Friday the 13th special: the five unluckiest Olympians

Maggie Hendricks
Fourth-Place Medal

It's Friday the 13th. If superstitions and horror movies are to be believed, it's the day when bad luck will supposedly haunt us all. With the London Olympics just two weeks away, it made FPM think. Who are the unluckiest Olympians?

Mary Decker -- The 3000m at the 1984 Olympics was supposed to be Mary Decker's big moment. Decker, the reigning world champion at 1500m and 3000m was running in front of her home crowd. Instead, she collided with Zola Budd in the 3000m final, and injured her hip. She had to be carried off the track, and never won an Olympic medal.

[ Related: Decker and Budd, forever linked in agony ]

Milorad Cavic -- Representing Serbia in 2008, Cavic broke the Olympic record in the semifinals of the 100m butterfly. In the finals, he was up against Michael Phelps, the juggernaut of the Beijing Games who was in pursuit of eight medals. Though it appeared Cavic touched the wall before Phelps, he didn't hit it with enough pressure to trigger the sensor until after Phelps touched. Cavic lost by 1/100 of a second.

Roy Jones -- Though Jones is remembered for his 40 knockouts as a professional boxer, a controversy around him led to changes in Olympic boxing. In 1988, Jones walked through his division to the finals, where he met South Korean Park Si-Hun, who earned his berth in the finals after several suspect, hometown calls. Though Jones outstruck Park 86-32, judges gave the decision to the South Korean fighter. Park apologized to Jones after the match, admitting he lost the fight.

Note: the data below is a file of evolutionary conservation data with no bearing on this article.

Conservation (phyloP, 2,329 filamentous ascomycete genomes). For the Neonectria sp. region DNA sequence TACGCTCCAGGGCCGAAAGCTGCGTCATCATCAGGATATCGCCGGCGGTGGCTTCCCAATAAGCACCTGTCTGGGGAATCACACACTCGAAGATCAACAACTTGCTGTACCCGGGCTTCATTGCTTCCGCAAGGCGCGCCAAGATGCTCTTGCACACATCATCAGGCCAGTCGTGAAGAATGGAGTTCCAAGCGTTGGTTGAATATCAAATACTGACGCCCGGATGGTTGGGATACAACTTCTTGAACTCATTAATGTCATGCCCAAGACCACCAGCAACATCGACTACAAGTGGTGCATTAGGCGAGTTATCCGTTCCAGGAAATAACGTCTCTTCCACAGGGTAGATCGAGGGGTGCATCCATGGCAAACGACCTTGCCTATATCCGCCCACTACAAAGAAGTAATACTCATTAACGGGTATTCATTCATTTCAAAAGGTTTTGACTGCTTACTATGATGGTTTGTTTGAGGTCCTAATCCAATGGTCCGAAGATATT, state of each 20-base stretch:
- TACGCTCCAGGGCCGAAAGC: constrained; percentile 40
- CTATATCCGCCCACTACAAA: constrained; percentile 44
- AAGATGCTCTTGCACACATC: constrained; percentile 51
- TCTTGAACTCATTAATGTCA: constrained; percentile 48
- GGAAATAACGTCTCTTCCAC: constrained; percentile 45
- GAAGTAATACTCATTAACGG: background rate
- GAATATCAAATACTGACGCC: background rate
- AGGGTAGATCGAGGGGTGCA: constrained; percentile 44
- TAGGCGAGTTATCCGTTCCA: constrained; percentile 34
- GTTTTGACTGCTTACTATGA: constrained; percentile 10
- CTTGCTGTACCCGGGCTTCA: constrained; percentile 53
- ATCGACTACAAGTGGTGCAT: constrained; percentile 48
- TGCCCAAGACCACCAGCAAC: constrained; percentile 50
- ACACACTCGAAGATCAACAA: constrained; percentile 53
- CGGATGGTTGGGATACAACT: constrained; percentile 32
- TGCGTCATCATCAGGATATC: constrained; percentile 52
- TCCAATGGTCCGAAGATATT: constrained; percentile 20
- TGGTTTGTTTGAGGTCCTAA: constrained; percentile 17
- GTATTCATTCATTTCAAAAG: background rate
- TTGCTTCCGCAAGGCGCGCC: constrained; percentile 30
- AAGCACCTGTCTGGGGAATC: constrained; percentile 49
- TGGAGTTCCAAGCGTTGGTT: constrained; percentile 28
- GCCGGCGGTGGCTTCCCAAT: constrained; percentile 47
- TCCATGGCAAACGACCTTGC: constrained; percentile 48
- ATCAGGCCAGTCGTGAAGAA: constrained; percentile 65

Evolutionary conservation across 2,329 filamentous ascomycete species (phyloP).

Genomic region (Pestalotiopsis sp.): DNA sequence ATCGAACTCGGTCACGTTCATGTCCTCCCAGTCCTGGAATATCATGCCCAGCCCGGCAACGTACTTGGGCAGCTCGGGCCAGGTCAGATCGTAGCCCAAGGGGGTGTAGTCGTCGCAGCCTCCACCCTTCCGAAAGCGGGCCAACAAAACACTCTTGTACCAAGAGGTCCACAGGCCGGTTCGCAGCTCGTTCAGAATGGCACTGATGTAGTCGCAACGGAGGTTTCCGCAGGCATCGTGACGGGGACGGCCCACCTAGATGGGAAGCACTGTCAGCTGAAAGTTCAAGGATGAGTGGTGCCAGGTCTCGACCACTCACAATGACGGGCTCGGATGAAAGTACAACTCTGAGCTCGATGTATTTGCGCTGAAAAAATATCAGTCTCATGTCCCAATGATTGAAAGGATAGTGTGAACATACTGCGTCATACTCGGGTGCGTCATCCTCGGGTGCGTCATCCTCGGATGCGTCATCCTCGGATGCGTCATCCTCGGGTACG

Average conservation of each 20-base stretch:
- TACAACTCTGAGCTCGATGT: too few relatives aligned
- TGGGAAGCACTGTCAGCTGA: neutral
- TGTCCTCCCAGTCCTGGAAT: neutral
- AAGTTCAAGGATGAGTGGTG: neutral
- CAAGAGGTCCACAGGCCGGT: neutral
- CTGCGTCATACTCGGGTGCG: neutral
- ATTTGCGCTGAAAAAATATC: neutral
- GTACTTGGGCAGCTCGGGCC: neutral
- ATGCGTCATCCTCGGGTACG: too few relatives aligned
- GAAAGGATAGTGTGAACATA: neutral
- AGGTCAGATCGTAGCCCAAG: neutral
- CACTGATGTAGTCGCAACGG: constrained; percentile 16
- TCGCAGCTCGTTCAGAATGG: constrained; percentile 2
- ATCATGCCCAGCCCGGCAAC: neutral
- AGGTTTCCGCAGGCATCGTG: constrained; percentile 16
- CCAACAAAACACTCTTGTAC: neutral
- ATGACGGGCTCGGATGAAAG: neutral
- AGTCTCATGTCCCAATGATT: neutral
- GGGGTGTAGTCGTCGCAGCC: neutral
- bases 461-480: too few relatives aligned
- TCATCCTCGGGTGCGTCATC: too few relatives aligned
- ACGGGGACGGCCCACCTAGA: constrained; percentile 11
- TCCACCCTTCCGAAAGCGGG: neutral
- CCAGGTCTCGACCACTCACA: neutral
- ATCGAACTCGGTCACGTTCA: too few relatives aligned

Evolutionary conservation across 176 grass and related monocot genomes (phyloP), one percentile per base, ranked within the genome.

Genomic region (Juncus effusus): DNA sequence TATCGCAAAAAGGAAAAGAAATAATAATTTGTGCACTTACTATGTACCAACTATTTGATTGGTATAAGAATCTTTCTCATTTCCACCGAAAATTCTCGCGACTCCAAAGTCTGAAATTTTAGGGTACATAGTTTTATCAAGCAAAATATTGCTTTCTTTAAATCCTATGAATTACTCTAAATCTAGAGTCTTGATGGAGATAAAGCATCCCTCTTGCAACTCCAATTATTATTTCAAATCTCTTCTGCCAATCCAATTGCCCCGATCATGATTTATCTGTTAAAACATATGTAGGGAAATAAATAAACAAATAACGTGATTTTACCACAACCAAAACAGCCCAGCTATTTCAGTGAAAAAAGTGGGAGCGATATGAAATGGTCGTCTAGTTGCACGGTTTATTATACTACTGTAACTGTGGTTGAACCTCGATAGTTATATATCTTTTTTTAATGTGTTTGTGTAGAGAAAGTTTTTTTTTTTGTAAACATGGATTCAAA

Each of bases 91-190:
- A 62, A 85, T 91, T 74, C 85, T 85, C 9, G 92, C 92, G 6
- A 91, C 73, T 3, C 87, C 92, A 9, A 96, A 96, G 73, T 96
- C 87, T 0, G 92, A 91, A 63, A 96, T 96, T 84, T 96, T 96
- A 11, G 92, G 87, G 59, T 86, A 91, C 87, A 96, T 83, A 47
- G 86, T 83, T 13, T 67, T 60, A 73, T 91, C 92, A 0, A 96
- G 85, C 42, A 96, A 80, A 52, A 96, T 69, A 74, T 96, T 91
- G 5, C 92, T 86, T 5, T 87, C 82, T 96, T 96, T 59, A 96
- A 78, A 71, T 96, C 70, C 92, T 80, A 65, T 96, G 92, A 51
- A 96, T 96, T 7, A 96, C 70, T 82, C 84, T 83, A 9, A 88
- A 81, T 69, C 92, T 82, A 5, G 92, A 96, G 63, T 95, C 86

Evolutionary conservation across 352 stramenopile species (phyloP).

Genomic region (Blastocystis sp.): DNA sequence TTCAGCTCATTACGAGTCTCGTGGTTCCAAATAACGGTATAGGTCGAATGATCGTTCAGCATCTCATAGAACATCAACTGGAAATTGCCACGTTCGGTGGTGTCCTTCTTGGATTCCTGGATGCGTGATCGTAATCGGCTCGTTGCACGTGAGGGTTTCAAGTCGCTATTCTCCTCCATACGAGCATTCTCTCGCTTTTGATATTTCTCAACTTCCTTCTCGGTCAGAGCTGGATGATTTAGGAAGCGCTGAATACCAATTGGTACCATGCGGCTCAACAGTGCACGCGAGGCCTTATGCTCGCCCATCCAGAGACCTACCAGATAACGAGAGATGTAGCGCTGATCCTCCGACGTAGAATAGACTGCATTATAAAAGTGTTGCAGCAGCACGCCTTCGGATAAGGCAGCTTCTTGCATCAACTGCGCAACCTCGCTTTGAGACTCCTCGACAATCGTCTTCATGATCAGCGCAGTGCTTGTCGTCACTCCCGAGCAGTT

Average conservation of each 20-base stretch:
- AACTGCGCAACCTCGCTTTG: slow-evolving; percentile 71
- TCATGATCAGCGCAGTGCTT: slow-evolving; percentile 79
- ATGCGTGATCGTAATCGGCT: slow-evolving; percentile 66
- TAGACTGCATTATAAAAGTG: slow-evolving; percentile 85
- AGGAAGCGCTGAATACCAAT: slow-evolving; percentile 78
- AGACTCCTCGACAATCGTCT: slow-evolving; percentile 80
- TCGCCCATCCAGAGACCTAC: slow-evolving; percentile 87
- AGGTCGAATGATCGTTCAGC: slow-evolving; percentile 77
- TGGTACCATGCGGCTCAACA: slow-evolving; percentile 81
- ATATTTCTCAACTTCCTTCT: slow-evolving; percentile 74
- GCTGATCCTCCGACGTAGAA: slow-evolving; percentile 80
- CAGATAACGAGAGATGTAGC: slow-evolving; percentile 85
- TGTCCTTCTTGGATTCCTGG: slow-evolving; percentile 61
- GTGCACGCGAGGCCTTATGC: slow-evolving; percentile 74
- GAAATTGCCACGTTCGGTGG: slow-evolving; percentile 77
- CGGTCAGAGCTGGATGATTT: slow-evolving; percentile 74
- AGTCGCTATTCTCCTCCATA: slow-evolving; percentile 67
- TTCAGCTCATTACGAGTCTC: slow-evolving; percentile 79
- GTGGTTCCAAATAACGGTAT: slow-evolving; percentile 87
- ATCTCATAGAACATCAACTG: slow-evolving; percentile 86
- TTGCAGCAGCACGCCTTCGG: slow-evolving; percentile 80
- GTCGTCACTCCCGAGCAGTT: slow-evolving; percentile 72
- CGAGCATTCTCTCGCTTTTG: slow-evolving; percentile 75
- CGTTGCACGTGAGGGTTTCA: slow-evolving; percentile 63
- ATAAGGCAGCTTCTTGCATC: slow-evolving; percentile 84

Yang Tae-Young -- When Young competed on the parallel bars during the men's gymnastics all-around competition, he was given the wrong start value for his routine. He missed out on a 0.1 of a point, and lost the all-around to American Paul Hamm by 0.012. The South Korean protest was not filed in time, and the result stood.

1972 U.S. men's basketball team -- This team's misfortune was described as "one of the greatest controversies in the history of international sports" by the "Complete Book of the Olympics." With six seconds left, the USSR had the ball and a one-point lead. After Soviet player Sasha Belov passed the ball to American Doug Collins, the Soviets fouled Collins so hard he lost consciousness.

[ Related: Blake Griffin out of Olympics after injury ]

Still, Collins hit his free throws and the U.S. had the lead. After the game started again and two seconds passed, the Soviet coach claimed he called a timeout. He was given the timeout, but when play resumed, time ran out, and the U.S. celebrated its gold medal.

Or so they thought. R. William Jones, the head of the basketball federation, stepped on the floor and ordered three seconds put on the clock, the time left when the Soviet coach called the timeout. Though Jones had absolutely no authority to make this call, officials didn't question the man who employed them. The Soviets scored in the three seconds. The U.S. lost its protest in front of a board that voted on Cold War lines.

The Americans voted not to accept the silver medals. Their medals continue to sit in a vault in Lausanne, Switzerland. It's a good bet those medals will continue to sit there.

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